Amanda Gruenwald’s large-scale abstractions reveal intuitive forms that emerge incrementally as a result of her accumulative mark-making. Working slowly in oil, Gruenwald produces thousands of these small marks, which merge to create a single overall form. Appearing at once organic and considered, this form conveys movement and direction, with each work communicating a distinct energy and trajectory.
Colour is key element, with interconnected fields of unexpected colour combinations driving each composition. While hues appear to repeat, each is mixed and applied separately, resulting in hundreds of colour changes throughout each work. These piles of vivid colour are woven together as their complex forms interlock, ostensibly holding one another together. Visually the works evoke warped ‘paint by numbers,’ askew and seeming to escape down the canvas.
An interest in Impressionism can be detected in Gruenwald’s treatment of colour; she is influenced by the way the Impressionist painters juxtaposed areas of distinct colour rather than smoothly blending them. Gruenwald applies her colours with variations of viscosity and fluidity, transparency and opacity, creating a textural experience reminiscent of tapestry.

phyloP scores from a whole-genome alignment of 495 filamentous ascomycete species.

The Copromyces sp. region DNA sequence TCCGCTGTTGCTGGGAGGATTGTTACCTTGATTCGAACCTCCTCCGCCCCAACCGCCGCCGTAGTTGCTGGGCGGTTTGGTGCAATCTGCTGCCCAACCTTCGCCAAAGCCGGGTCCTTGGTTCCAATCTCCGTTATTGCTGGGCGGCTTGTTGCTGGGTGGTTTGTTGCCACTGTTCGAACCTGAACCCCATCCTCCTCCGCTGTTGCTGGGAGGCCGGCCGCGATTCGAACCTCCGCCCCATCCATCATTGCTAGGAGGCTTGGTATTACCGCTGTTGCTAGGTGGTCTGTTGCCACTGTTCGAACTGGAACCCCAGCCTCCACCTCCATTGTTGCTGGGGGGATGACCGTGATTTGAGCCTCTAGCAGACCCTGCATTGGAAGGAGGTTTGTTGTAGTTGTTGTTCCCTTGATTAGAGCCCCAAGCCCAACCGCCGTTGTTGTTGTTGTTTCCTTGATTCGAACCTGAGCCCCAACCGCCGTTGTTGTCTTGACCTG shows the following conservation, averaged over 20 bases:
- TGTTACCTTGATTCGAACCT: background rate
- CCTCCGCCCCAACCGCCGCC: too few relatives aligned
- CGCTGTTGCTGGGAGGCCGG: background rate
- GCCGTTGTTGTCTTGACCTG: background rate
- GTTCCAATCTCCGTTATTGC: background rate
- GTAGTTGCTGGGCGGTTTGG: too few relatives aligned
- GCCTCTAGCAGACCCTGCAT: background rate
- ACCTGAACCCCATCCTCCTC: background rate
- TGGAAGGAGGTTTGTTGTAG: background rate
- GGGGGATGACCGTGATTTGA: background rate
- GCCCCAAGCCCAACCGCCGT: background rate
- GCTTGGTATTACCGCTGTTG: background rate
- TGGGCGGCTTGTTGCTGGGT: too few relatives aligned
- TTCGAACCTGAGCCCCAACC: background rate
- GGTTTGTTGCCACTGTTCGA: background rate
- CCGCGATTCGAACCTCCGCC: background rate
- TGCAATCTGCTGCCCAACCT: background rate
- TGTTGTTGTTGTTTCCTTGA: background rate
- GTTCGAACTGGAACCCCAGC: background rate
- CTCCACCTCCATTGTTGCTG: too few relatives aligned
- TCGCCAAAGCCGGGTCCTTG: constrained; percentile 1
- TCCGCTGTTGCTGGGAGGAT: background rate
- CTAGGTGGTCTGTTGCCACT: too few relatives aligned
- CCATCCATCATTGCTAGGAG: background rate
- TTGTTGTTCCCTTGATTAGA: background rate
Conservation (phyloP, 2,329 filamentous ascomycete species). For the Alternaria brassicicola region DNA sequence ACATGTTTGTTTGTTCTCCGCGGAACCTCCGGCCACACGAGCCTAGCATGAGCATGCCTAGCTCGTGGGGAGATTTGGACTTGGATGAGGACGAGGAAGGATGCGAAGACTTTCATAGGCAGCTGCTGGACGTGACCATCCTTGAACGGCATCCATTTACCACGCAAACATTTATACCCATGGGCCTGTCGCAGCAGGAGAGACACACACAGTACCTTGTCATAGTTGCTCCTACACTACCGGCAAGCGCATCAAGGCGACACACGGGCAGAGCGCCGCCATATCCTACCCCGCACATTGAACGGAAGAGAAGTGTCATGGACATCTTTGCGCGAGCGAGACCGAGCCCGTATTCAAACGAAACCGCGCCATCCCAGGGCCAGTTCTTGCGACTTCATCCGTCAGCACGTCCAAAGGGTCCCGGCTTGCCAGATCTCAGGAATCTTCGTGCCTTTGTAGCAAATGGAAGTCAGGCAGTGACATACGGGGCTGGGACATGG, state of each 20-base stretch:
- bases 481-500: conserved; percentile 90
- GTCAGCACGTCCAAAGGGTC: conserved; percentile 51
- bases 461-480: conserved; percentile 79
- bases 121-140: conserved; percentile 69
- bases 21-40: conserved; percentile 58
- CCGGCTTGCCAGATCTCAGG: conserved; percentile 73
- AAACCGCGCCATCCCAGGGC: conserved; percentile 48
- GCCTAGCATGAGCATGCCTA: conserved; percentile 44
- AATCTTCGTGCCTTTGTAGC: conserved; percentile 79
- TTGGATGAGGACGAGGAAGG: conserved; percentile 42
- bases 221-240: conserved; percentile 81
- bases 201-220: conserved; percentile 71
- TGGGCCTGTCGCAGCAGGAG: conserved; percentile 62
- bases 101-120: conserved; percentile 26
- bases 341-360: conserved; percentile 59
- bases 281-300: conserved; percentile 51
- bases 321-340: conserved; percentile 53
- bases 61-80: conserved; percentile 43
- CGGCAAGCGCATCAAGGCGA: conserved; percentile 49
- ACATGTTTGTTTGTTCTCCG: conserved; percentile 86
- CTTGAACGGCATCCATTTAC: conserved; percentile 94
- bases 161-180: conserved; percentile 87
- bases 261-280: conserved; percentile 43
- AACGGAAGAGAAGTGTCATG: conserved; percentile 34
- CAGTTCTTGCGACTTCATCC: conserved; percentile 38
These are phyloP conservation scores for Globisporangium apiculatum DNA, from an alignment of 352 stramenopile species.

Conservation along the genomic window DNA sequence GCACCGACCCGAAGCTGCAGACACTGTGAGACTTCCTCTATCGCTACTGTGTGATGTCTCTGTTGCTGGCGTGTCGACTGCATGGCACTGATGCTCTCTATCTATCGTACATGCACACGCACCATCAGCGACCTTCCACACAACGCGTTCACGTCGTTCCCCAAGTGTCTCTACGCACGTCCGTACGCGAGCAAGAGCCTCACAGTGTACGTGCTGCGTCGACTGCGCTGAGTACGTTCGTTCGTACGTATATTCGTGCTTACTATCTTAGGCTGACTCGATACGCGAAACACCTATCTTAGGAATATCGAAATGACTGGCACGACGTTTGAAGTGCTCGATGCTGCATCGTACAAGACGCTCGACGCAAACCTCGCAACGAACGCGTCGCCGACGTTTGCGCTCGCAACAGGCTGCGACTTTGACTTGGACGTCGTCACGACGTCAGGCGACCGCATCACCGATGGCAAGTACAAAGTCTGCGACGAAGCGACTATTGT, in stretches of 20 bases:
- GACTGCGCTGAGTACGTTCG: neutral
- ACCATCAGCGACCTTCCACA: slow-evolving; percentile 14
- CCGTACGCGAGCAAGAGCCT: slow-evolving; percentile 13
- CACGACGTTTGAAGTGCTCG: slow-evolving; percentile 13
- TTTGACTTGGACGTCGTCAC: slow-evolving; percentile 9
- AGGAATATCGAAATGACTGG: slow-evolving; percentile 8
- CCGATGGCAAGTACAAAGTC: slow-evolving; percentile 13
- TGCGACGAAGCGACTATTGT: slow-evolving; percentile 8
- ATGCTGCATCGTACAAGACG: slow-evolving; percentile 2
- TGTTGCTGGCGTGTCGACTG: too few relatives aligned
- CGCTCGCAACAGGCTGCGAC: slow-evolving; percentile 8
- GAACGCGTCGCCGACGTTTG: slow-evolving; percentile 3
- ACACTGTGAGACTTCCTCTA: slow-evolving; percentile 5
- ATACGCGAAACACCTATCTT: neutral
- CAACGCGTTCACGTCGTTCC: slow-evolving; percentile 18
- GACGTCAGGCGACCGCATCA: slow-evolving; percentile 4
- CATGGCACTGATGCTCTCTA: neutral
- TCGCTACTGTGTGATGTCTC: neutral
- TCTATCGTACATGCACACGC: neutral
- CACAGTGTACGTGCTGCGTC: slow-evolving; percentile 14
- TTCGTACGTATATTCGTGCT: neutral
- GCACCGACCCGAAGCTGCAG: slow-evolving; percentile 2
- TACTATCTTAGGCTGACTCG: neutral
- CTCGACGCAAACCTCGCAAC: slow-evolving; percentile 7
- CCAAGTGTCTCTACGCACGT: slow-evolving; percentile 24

Like the Impressionists, Gruenwald addresses the landscape; evident both through palette and her use of mountainous and undulating shapes. Yet her work retains obstinate abstraction. These works are a departure from the depiction of an unmolested, romantic landscape that is the territory of many traditional landscape paintings. They do not communicate the same level of idealism and wonder of nature that landscape painting usually evokes. Instead form and colour have been contorted in a way that suggests deterioration and an inevitable build up of debris or filth. This alternate viewpoint could be taken as a more truthful way to regard the modern, largely urbanised landscapes that we are confronted with today.
Education: Bachelor of Fine Arts, Elam School of Fine Arts, University of Auckland
Awards/Distinctions: Gordon Harris Painting Prize (2012); Kate Edgar Educational Charitable Trust Grant (2012)
Public Exhibitions: Exquisite Corpse, George Fraser Gallery (2012)
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